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1997 Mercedes-Benz F-300 (Life Jet)



The 1997 Mercedes-Benze F-300 Life-Jet was a dynamic driving pleasure on three wheels. It was equipped with the cornering dynamics of a motorcycle and the safety of a passenger car.


Body and front wheels tilt when negotiating bends.

Three wheels, two seats, and a jet-design body are the visual characteristics of a research vehicle with which Daimler Chrysler surprised the public at the Frankfurt Motor Show in autumn 1997. The F 300 Life-Jet is aimed at a market segment that does not exist yet, namely the niche between passenger cars and motorcycles. A new species of vehicle could establish itself here, which combines everything the modern motorist requires for the perfect driving experience:

  • The fresh-air fun of a convertible

  • The individuality of a roadster

  • The performance of a sports car

  • The comfort of a compact car and – not least – the safety of a Mercedes-Benz


The F 300 Life-Jet offers all these attributes and combines them with an additional unique feature that car drivers have previously lacked: the driving experience and cornering dynamics of a motorcycle. Accordingly, this research vehicle reconciles seemingly contradictory characteristics: it is as safe and comfortable as a four-wheeled vehicle but as dynamic as a two-wheeler.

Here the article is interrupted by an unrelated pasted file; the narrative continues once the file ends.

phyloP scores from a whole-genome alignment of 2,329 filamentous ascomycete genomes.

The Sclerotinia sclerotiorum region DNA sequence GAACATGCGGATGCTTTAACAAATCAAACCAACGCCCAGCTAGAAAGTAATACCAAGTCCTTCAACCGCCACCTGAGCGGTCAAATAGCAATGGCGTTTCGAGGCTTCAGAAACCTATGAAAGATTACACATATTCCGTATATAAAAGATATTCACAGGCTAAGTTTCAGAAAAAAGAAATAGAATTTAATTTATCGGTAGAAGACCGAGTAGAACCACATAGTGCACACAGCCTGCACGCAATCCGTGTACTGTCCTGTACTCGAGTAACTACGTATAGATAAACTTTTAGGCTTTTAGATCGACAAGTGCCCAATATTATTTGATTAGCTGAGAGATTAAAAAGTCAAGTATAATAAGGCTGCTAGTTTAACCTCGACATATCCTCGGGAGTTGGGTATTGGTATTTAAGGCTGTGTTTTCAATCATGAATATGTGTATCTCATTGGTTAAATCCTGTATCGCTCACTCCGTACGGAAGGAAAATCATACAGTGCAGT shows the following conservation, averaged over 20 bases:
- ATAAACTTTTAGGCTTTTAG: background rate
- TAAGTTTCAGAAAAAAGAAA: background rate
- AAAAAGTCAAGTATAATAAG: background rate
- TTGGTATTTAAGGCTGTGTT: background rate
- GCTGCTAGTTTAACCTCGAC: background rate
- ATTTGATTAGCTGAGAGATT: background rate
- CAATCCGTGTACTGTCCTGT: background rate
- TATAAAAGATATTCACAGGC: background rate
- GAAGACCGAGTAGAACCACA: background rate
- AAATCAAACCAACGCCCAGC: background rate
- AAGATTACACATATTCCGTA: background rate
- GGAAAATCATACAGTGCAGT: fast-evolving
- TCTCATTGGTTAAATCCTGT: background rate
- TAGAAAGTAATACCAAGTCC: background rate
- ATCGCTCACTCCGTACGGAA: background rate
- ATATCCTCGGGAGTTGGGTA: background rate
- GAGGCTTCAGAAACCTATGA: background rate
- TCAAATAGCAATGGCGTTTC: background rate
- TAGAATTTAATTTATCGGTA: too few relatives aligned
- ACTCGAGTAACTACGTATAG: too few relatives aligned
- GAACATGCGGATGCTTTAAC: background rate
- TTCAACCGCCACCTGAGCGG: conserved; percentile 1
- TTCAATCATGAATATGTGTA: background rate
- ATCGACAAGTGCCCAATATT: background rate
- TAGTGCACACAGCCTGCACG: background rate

Active Tilt Control (ATC) lies at the heart of the F 300 technology. This system is based on the lightning-fast interaction between electronics, hydraulics, and mechanics: sensors register the current driving situation and continuously feed the onboard computer with data indicating the yawing and linear speed of the vehicle, the acceleration, the current steering angle, and the position of the hydraulic cylinder which steers the front axle. The computer calculates the necessary angle of body tilt and sends the relevant control signals to the hydraulic system based on this information. As a result, the F 300 Life-Jet adopts a precisely calculated angle of tilt when negotiating bends, reflecting the current driving situation and offering the best possible resistance to overturning. For example, at maximum speed, the ATC computer allows only a minimal amount of body roll and provides additional stability but quickly allows the active control system to select a maximum angle of tilt of 30 degrees at non-motorway road speeds.


Source: DaimlerChrysler